Bill Blunt suppressed a smile. He’d already played the part of butler, maid and doorman, so the idea that Lillian’s tiny bungalow might have had its own drawing room, and perhaps a library and billiard room to boot, was the kind of fanciful notion that tickled him.
“Thank you,” Dave said. Pointedly ignoring Lillian’s sarcasm, he retraced his steps to where he’d taken the call from Mabel, closely followed by Jane.
“Well!” Bill said. “This is a turn-up for the books! What do you make of this, Mr McFry?” He only just stopped himself from calling him ‘Harry’.
It seemed to Harry that all eyes were on him, and that an explanation was expected from him. He wasn’t sure he wanted to give one, just now. He’d caught the exchange between Dave Morris and Jane Tobias, and started to suspect that the visitors from
“I’m not sure,” he said. “I would have liked to have spoken to Dacre Lawrence – if only to find out what he knew about the McFry family. Or at least, what he had worked out.” Danny Longhurst, meanwhile, was watching Lillian, now. She seemed just a little too relaxed, for his liking.
In the kitchen, Dave was leaning against the wall, while Jane rested herself comfortably against the sink. Before he could say anything, she smiled.
“It’s an ill-wind, Dave!” she said, in a half-whisper.
He caught her drift. “I know. It won’t do us any harm – although I must admit I’d have liked to have had the chance to interview
“They’ll be alright. If they suspect foul play, they’ll ratchet it up a gear. But at least we can show them a link between the deceased. And the bond is the obvious motive. They might’ve had difficulty with making that link. If it was murder, I imagine they’ll be grateful for our help!”
Dave Morris shuddered at the very mention of the word, but he knew murder might be what they were dealing with. The police may not have told Mabel Harris this – but they didn’t need to. He didn’t know it, but he shared Harry McFry’s suspicion of co-incidences.
Jane turned and picked up a glass from the drainer, filling it from the tap. “Want a drink?” she asked, proffering it to him. He watched the tiny, grey bubbles settle, until the water was clear.
“No, you’re OK.” He paused a second. “I was wondering what to do about those certificates Mabel Harris sent through to us….” His question trailed off, as though he already knew the answer.
“Me too,” Jane replied. She took a sip of the water. “Seems like we’ve got the people we need right out there. Professional genealogists. I vote we let them take a look. It won’t do any harm.”
Dave had been thinking the same, and was pleased to see that Jane – not for the first time – was tuned into his wavelength.
He nodded. “I agree. It’s fascinating how they’ve picked up this case. With a couple more days, they could have been onto
Jane had started gingerly opening the cupboards in the corner of the kitchen. “Yes. It’s an interesting approach: a sort of forensic genealogy.” As she closed one door, she opened another. “A totally different way of tackling things. You won’t believe what you just missed while you were taking that call….”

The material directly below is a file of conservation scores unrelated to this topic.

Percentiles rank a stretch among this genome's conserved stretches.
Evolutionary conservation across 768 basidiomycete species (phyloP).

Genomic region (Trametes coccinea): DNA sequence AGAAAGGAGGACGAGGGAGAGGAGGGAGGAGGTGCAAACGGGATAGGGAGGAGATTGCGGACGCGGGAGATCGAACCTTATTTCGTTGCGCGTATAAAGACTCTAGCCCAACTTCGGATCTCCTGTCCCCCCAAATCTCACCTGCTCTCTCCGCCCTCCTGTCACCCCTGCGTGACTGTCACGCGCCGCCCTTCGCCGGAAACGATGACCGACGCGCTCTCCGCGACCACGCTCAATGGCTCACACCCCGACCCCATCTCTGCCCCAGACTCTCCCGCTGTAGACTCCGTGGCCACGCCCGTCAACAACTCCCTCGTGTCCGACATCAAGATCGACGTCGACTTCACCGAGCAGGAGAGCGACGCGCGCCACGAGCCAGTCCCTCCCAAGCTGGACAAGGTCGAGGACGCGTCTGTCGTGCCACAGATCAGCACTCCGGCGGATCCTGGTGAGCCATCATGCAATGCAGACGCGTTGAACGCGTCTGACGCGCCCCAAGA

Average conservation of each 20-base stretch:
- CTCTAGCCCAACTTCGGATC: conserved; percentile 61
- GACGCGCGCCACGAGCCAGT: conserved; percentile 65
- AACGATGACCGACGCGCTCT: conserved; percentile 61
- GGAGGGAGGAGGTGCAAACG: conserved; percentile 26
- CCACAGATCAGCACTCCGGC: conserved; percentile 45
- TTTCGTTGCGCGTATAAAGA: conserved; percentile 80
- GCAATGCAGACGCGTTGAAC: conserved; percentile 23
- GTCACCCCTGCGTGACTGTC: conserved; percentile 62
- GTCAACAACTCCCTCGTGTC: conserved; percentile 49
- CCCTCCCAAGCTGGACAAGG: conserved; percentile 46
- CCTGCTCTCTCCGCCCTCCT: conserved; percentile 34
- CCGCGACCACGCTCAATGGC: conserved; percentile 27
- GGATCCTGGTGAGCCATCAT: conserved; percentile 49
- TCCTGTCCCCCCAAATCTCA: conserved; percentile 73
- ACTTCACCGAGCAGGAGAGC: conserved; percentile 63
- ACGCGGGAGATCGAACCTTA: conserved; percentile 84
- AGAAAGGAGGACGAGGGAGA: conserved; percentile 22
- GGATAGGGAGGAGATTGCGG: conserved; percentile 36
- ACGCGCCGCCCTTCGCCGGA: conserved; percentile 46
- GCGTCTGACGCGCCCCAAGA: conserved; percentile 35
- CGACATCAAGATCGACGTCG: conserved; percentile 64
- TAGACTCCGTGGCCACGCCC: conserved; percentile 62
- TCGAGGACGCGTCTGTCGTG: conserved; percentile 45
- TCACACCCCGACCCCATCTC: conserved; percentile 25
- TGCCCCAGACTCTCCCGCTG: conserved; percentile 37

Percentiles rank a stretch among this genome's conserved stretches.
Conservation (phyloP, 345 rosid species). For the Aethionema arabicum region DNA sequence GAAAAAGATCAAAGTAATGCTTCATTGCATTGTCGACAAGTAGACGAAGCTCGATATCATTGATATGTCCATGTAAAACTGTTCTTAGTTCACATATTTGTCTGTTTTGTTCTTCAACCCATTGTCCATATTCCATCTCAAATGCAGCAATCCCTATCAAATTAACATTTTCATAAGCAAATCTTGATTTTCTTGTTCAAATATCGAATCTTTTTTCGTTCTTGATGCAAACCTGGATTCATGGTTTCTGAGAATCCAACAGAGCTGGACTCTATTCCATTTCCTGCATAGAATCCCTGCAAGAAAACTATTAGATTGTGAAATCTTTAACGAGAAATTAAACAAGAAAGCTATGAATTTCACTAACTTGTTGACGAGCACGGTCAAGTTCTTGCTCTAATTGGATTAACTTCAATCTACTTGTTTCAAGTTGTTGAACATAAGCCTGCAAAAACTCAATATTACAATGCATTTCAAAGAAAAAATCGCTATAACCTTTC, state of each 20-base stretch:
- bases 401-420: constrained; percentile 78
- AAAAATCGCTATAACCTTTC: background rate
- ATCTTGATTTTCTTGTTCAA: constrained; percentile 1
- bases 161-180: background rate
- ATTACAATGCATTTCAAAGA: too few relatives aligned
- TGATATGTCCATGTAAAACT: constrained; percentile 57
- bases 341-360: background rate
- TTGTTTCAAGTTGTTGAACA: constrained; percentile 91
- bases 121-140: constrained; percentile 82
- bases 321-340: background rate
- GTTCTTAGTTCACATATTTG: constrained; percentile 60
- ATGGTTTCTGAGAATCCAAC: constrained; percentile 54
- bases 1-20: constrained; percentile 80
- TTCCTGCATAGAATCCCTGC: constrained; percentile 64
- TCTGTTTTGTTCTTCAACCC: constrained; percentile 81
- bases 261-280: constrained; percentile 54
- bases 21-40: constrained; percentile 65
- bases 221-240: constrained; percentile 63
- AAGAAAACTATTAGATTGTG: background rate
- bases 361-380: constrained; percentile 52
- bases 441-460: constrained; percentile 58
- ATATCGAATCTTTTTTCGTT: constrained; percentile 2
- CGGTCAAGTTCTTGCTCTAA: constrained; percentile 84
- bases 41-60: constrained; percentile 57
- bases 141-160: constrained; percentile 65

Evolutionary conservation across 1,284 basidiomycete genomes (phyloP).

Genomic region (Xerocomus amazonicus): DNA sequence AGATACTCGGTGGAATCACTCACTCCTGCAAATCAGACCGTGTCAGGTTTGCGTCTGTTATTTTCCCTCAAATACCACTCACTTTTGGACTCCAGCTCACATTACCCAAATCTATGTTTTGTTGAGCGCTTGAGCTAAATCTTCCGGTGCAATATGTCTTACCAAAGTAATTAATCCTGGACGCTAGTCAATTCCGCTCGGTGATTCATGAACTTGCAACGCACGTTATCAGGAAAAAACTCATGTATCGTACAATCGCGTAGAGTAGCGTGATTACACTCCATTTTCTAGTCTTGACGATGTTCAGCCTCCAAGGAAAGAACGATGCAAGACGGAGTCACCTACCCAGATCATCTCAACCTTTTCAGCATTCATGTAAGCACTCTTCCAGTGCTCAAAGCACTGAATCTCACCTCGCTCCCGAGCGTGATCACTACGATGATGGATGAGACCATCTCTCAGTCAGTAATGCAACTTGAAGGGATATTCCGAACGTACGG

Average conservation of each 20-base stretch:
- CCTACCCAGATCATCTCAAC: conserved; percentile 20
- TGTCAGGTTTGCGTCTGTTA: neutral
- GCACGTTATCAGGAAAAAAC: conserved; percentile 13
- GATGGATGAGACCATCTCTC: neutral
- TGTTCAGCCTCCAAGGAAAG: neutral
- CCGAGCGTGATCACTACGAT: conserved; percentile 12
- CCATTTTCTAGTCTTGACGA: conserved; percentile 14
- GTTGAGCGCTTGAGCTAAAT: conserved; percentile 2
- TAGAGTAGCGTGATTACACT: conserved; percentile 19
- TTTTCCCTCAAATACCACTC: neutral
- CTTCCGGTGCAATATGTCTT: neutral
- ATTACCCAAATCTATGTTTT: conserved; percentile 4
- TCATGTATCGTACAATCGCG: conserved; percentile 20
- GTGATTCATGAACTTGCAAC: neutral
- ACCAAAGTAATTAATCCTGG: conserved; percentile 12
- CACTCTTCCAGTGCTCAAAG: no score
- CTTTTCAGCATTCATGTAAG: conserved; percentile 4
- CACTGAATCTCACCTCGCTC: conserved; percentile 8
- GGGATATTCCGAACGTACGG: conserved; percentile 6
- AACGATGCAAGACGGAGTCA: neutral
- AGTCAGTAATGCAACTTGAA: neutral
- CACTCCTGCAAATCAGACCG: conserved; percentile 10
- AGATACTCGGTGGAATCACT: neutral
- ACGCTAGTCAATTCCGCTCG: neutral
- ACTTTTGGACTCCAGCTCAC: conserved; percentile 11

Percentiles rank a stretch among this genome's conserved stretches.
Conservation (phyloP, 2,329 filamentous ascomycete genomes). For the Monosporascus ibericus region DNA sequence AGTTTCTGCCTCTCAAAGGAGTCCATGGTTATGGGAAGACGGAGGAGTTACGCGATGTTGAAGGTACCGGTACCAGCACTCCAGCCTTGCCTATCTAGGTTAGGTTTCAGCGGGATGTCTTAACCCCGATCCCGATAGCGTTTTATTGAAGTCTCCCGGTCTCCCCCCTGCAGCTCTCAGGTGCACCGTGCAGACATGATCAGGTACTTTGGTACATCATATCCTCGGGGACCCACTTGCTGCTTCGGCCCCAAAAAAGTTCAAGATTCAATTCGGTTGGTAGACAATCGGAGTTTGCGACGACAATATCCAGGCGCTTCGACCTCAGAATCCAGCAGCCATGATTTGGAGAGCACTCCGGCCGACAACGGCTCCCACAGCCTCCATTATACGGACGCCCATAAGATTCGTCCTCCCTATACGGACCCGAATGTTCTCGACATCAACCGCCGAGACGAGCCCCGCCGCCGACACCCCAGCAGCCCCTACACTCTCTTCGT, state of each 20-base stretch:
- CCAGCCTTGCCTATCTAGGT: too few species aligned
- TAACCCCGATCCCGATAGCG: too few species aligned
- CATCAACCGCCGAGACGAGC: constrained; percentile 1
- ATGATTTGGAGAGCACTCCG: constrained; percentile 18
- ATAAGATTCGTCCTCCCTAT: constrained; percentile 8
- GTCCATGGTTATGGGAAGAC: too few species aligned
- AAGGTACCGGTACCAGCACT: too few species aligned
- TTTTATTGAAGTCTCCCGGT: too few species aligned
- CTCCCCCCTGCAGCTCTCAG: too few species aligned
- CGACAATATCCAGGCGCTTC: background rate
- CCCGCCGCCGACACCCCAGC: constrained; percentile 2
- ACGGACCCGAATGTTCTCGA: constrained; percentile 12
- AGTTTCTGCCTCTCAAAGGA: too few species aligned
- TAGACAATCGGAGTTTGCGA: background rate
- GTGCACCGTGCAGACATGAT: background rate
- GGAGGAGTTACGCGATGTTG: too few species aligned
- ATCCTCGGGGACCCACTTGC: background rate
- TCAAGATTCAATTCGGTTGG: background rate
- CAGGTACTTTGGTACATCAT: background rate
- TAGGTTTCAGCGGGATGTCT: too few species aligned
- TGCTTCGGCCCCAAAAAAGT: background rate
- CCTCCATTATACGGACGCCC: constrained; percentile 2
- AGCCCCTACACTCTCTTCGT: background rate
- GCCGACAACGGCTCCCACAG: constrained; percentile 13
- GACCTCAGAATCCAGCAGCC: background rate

“Oh?” Dave said. “No – don’t tell me: Lillian got as far as the 1950’s.” Deadpan wasn’t Dave Morris’ forte, and Jane winced at the lameness of the joke. She seemed to be considering her reply, for a moment.
“You know, Dave, you could learn a lot from the study of people. Body language – all that stuff. Bet you didn’t think Harry’s assistant was Lillian’s granddaughter, for example?” Jane moved to the next cupboard.
“What?” Dave asked, unable to hide his incredulity. “You mean that Ana woman? How did you work that one out?” He wondered, briefly, whether Jane was losing the plot, but dismissed the thought as quickly as it came.
She told him what he’d missed while he’d been in the kitchen earlier. It didn’t take him long to catch up.
“So - this Harry McFry character… he’s known about this relationship for a some time?”
“I guess so. That’s why he brought her down here, posing as his assistant. There’s been a lot of deception going on out there,” Jane said. “Not everyone is who they seem.” Dave waited for her to continue, as he knew she would.
“For example…we’ve got Harry and Danny: the genealogists. Harry seems to know what he’s talking about, and Danny’s in tow. But what do you make of Colin McAllistair?”
“The historian? He hasn’t said much. What’s his angle on things?”
“Exactly! I want to know why he’s involved. You saw how he reacted to the news of the deaths. And what about his assistant?” Don’t you smell a rat?”
Dave started to think anew about the people in the lounge. How had they come to be involved in all this – what had brought them all together, in the same room, at the same time?
“I’m quite happy with the family historian angle, Dave,” Jane continued. “As I said, they approach things differently. But a journalist – they’d tackle things differently again.”
Morris looked perplexed. “What do you mean, a journalist?”
She looked at him with mock disdain. “Don’t tell me you haven’t worked out that Elliot Blunt is press? The notepad. The shorthand. He’s got it stamped all over his forehead!” She continued her hunt through the cupboards, as Dave realized he’d underestimated his colleague’s powers of observation.
“Well, now you mention it, I suppose he could be … but, Jane! What are you doing?” Digging through an old woman’s kitchen cupboards without her knowledge wasn’t something he would have expected Jane to do.
She gave him a wry smile. “I’m hungry, Dave!” she exclaimed. “I’m looking for the Battenberg.”